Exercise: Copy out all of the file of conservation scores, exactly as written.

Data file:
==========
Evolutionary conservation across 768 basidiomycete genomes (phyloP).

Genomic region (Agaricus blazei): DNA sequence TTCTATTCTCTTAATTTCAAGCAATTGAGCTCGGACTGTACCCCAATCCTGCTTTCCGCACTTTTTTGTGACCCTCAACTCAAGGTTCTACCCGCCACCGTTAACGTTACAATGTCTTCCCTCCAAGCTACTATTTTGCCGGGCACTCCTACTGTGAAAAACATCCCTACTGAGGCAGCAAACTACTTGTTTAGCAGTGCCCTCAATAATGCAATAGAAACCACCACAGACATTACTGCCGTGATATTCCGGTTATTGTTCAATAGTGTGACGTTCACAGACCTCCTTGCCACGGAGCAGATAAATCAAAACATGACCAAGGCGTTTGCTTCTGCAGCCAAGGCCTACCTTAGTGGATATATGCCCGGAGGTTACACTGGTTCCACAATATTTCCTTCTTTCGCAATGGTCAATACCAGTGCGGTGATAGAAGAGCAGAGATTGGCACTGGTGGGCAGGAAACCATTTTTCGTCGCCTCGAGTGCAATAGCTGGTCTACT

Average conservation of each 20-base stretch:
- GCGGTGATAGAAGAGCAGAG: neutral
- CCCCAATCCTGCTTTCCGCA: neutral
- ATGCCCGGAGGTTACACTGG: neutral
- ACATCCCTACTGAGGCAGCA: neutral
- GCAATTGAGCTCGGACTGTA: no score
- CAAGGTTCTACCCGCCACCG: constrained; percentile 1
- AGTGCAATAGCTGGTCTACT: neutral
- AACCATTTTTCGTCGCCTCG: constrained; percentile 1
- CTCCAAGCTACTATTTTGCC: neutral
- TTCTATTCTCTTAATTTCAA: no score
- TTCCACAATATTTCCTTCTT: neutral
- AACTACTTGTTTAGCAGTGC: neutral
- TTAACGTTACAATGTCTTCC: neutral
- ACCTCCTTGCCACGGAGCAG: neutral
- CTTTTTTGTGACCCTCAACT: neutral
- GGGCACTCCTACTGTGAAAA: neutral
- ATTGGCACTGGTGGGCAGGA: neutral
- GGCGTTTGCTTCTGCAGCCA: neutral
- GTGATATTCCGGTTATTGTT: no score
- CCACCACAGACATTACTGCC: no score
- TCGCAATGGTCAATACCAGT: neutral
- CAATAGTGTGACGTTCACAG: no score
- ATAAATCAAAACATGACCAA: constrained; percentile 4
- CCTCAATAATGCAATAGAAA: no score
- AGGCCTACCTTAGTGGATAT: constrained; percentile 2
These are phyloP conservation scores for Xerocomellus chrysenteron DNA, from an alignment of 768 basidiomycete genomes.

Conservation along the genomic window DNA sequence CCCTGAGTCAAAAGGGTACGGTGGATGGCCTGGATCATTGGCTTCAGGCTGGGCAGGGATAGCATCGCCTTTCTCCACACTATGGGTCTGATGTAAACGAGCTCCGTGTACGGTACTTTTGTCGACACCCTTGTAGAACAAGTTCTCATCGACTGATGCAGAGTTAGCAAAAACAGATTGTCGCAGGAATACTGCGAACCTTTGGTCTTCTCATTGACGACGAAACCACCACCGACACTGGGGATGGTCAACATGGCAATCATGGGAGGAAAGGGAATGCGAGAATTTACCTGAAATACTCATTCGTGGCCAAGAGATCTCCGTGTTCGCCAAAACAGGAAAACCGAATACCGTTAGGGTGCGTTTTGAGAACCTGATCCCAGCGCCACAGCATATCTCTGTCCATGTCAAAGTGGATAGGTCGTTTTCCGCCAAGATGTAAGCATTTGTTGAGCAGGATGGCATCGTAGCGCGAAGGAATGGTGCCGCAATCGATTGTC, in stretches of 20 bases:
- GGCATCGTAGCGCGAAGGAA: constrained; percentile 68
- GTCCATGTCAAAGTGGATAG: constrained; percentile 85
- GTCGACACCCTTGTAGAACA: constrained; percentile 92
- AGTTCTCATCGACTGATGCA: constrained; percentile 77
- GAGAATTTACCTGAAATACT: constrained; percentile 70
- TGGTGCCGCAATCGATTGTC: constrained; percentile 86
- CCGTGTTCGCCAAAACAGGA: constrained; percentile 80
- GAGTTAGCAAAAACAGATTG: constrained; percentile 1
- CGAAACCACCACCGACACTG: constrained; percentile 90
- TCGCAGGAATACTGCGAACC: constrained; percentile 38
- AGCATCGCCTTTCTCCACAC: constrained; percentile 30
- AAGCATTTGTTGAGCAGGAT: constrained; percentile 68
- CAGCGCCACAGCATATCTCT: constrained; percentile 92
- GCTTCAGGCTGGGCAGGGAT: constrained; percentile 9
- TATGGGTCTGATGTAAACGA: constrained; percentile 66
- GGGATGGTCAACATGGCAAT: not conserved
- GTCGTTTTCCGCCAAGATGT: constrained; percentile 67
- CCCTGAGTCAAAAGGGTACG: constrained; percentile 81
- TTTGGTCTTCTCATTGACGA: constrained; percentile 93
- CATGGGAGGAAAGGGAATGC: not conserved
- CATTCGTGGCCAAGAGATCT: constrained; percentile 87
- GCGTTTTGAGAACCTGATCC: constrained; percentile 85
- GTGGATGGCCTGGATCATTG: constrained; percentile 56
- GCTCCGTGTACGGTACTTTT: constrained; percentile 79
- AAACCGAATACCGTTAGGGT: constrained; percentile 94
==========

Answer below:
Evolutionary conservation across 768 basidiomycete genomes (phyloP).

Genomic region (Agaricus blazei): DNA sequence TTCTATTCTCTTAATTTCAAGCAATTGAGCTCGGACTGTACCCCAATCCTGCTTTCCGCACTTTTTTGTGACCCTCAACTCAAGGTTCTACCCGCCACCGTTAACGTTACAATGTCTTCCCTCCAAGCTACTATTTTGCCGGGCACTCCTACTGTGAAAAACATCCCTACTGAGGCAGCAAACTACTTGTTTAGCAGTGCCCTCAATAATGCAATAGAAACCACCACAGACATTACTGCCGTGATATTCCGGTTATTGTTCAATAGTGTGACGTTCACAGACCTCCTTGCCACGGAGCAGATAAATCAAAACATGACCAAGGCGTTTGCTTCTGCAGCCAAGGCCTACCTTAGTGGATATATGCCCGGAGGTTACACTGGTTCCACAATATTTCCTTCTTTCGCAATGGTCAATACCAGTGCGGTGATAGAAGAGCAGAGATTGGCACTGGTGGGCAGGAAACCATTTTTCGTCGCCTCGAGTGCAATAGCTGGTCTACT

Average conservation of each 20-base stretch:
- GCGGTGATAGAAGAGCAGAG: neutral
- CCCCAATCCTGCTTTCCGCA: neutral
- ATGCCCGGAGGTTACACTGG: neutral
- ACATCCCTACTGAGGCAGCA: neutral
- GCAATTGAGCTCGGACTGTA: no score
- CAAGGTTCTACCCGCCACCG: constrained; percentile 1
- AGTGCAATAGCTGGTCTACT: neutral
- AACCATTTTTCGTCGCCTCG: constrained; percentile 1
- CTCCAAGCTACTATTTTGCC: neutral
- TTCTATTCTCTTAATTTCAA: no score
- TTCCACAATATTTCCTTCTT: neutral
- AACTACTTGTTTAGCAGTGC: neutral
- TTAACGTTACAATGTCTTCC: neutral
- ACCTCCTTGCCACGGAGCAG: neutral
- CTTTTTTGTGACCCTCAACT: neutral
- GGGCACTCCTACTGTGAAAA: neutral
- ATTGGCACTGGTGGGCAGGA: neutral
- GGCGTTTGCTTCTGCAGCCA: neutral
- GTGATATTCCGGTTATTGTT: no score
- CCACCACAGACATTACTGCC: no score
- TCGCAATGGTCAATACCAGT: neutral
- CAATAGTGTGACGTTCACAG: no score
- ATAAATCAAAACATGACCAA: constrained; percentile 4
- CCTCAATAATGCAATAGAAA: no score
- AGGCCTACCTTAGTGGATAT: constrained; percentile 2
These are phyloP conservation scores for Xerocomellus chrysenteron DNA, from an alignment of 768 basidiomycete genomes.

Conservation along the genomic window DNA sequence CCCTGAGTCAAAAGGGTACGGTGGATGGCCTGGATCATTGGCTTCAGGCTGGGCAGGGATAGCATCGCCTTTCTCCACACTATGGGTCTGATGTAAACGAGCTCCGTGTACGGTACTTTTGTCGACACCCTTGTAGAACAAGTTCTCATCGACTGATGCAGAGTTAGCAAAAACAGATTGTCGCAGGAATACTGCGAACCTTTGGTCTTCTCATTGACGACGAAACCACCACCGACACTGGGGATGGTCAACATGGCAATCATGGGAGGAAAGGGAATGCGAGAATTTACCTGAAATACTCATTCGTGGCCAAGAGATCTCCGTGTTCGCCAAAACAGGAAAACCGAATACCGTTAGGGTGCGTTTTGAGAACCTGATCCCAGCGCCACAGCATATCTCTGTCCATGTCAAAGTGGATAGGTCGTTTTCCGCCAAGATGTAAGCATTTGTTGAGCAGGATGGCATCGTAGCGCGAAGGAATGGTGCCGCAATCGATTGTC, in stretches of 20 bases:
- GGCATCGTAGCGCGAAGGAA: constrained; percentile 68
- GTCCATGTCAAAGTGGATAG: constrained; percentile 85
- GTCGACACCCTTGTAGAACA: constrained; percentile 92
- AGTTCTCATCGACTGATGCA: constrained; percentile 77
- GAGAATTTACCTGAAATACT: constrained; percentile 70
- TGGTGCCGCAATCGATTGTC: constrained; percentile 86
- CCGTGTTCGCCAAAACAGGA: constrained; percentile 80
- GAGTTAGCAAAAACAGATTG: constrained; percentile 1
- CGAAACCACCACCGACACTG: constrained; percentile 90
- TCGCAGGAATACTGCGAACC: constrained; percentile 38
- AGCATCGCCTTTCTCCACAC: constrained; percentile 30
- AAGCATTTGTTGAGCAGGAT: constrained; percentile 68
- CAGCGCCACAGCATATCTCT: constrained; percentile 92
- GCTTCAGGCTGGGCAGGGAT: constrained; percentile 9
- TATGGGTCTGATGTAAACGA: constrained; percentile 66
- GGGATGGTCAACATGGCAAT: not conserved
- GTCGTTTTCCGCCAAGATGT: constrained; percentile 67
- CCCTGAGTCAAAAGGGTACG: constrained; percentile 81
- TTTGGTCTTCTCATTGACGA: constrained; percentile 93
- CATGGGAGGAAAGGGAATGC: not conserved
- CATTCGTGGCCAAGAGATCT: constrained; percentile 87
- GCGTTTTGAGAACCTGATCC: constrained; percentile 85
- GTGGATGGCCTGGATCATTG: constrained; percentile 56
- GCTCCGTGTACGGTACTTTT: constrained; percentile 79
- AAACCGAATACCGTTAGGGT: constrained; percentile 94